trope of pilgrimage; like Woolf in ‘The Narrow Bridge of Art’, they selfconsciously transform it into a new form for the modern age. In their attempt to reimagine pilgrimage, they draw attention to its simultaneously storied and placed nature, questioning the value of those inherited stories and predetermined spaces that structure the individual’s spiritual journey. Macaulay, Forster and Woolf imagine the possibility of travelling beyond the bounds of both prayerbooks and guidebooks. They each subvert the power of familiar sacred spaces such as the church or the cathedral, transposing the emotional centre of their narratives to exterior, natural and even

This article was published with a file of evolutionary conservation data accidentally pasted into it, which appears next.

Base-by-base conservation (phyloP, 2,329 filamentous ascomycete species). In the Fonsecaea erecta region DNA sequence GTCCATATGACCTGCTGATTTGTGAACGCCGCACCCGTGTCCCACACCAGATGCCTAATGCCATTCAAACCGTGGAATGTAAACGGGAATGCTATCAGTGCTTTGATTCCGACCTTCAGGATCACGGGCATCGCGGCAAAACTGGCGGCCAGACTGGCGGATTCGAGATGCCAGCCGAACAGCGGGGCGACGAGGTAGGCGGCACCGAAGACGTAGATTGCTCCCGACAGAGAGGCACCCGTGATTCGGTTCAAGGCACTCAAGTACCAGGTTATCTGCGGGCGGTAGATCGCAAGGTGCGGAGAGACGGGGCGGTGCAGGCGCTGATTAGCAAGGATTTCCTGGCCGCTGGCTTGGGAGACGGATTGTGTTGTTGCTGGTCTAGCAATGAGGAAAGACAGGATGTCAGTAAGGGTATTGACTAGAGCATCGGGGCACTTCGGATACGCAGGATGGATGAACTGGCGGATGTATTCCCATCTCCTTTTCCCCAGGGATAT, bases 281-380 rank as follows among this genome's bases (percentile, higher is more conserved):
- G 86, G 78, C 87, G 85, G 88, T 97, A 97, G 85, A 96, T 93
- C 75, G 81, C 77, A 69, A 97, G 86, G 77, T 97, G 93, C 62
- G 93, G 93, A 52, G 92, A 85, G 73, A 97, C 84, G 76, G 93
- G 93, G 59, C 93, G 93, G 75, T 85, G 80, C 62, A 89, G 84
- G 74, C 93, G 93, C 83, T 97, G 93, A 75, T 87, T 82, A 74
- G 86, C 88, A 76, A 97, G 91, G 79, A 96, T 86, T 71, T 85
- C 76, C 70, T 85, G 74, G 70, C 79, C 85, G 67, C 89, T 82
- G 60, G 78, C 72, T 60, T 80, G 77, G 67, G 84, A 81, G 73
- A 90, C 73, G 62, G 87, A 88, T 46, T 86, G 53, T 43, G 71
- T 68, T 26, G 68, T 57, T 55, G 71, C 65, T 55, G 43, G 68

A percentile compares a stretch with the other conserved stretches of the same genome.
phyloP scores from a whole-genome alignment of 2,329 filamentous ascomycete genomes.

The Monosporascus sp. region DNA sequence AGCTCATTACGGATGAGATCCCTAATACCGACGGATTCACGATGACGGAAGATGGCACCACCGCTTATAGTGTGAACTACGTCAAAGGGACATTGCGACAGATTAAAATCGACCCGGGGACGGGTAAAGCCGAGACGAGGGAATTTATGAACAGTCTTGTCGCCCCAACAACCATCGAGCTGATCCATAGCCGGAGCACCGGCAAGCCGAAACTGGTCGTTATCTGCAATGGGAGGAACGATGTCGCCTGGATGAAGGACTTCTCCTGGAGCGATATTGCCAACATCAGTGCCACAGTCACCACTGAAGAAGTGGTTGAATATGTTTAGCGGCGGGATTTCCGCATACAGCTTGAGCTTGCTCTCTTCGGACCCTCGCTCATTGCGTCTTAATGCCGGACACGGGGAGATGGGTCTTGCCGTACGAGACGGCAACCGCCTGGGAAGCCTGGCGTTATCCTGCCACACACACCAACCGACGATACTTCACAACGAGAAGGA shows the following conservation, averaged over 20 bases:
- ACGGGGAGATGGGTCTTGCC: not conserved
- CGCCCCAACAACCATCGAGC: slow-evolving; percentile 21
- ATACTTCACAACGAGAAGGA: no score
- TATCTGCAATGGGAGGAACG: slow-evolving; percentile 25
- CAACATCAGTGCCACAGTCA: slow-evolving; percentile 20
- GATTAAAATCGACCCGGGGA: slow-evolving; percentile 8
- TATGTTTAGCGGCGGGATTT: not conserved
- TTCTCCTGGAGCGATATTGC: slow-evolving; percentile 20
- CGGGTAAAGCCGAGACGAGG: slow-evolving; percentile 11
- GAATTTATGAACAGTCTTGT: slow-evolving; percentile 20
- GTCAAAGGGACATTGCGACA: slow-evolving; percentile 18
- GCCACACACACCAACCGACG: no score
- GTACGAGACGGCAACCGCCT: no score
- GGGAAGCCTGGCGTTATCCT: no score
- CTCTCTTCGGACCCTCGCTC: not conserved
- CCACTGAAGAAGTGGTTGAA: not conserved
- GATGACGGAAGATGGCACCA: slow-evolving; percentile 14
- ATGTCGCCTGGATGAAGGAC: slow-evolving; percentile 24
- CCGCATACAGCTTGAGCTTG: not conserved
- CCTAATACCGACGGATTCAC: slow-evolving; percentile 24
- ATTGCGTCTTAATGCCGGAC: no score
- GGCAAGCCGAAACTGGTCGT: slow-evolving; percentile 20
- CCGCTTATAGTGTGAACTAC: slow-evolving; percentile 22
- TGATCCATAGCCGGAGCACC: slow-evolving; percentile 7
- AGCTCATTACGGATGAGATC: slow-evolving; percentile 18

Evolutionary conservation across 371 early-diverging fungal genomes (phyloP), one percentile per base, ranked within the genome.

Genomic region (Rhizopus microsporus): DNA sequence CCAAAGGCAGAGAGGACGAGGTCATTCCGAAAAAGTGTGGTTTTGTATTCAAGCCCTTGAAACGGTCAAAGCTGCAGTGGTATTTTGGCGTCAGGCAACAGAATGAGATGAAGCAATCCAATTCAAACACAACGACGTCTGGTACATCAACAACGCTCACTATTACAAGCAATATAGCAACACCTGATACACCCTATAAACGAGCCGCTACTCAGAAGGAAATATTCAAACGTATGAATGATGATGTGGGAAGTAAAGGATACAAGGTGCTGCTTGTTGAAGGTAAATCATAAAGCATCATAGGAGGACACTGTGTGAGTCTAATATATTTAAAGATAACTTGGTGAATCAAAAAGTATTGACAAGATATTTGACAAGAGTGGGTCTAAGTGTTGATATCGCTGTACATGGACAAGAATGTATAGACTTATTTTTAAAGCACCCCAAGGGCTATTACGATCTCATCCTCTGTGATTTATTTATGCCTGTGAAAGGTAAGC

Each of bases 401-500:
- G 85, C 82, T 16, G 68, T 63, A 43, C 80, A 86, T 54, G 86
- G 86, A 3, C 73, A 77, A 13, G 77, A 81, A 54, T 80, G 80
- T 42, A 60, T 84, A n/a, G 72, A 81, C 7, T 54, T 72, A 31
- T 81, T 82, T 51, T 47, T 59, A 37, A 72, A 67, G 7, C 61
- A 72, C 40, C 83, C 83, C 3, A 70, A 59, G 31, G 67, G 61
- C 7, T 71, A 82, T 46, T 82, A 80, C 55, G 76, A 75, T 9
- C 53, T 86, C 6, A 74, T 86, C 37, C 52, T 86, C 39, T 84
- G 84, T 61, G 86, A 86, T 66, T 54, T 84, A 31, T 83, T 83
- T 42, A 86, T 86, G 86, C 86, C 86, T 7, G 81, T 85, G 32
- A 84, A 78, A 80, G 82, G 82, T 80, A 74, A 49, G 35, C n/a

at times apparently mundane locations such as the countryside, the forest, the jungle or the mountain. The move from the inside and man-made to the outside and natural exposes what Gaston Bachelard identifies as the need to ‘determine being and, in so doing, transcend all situations’ (1969: 212), and it suggests how religious architecture defines and demarcates space in the very effort to rise above and beyond that space. On the one hand, these novels challenge the effectiveness of prescribed sacred spaces as vehicles for spiritual transcendence, questioning the creation of consecrated spaces. On the other hand, they enact a search for transcendence themselves by seeking new consecrated spaces. As Macaulay, Forster and Woolf conceive of a new kind of sacred space, they too imagine a new kind of spiritual experience. Morinis describes sacred spaces as divinely infused ‘rupture[s] in the ordinary domain, through which heaven peeks’ and a single moment of spiritual transcendence is achieved (1992: 5). For these fictional travellers, the apparently transcendent or epiphanic culmination of the pilgrimage is repeatedly compromised and questioned, and, ultimately, any moment of transcendence is itself ruptured. While the journeys in these novels may never quite succeed in evading the circumscribed borders of experience and identity, the experience of travel brings the characters into contact with old stories as well as with new lands. Thus, Macaulay, Forster and Woolf neither repeat the traditional pilgrimage nor simply translate that pilgrimage into new forms; rather, they examine and critique what constitutes a pilgrimage. All three novels challenge the conventional trajectory of the initiatory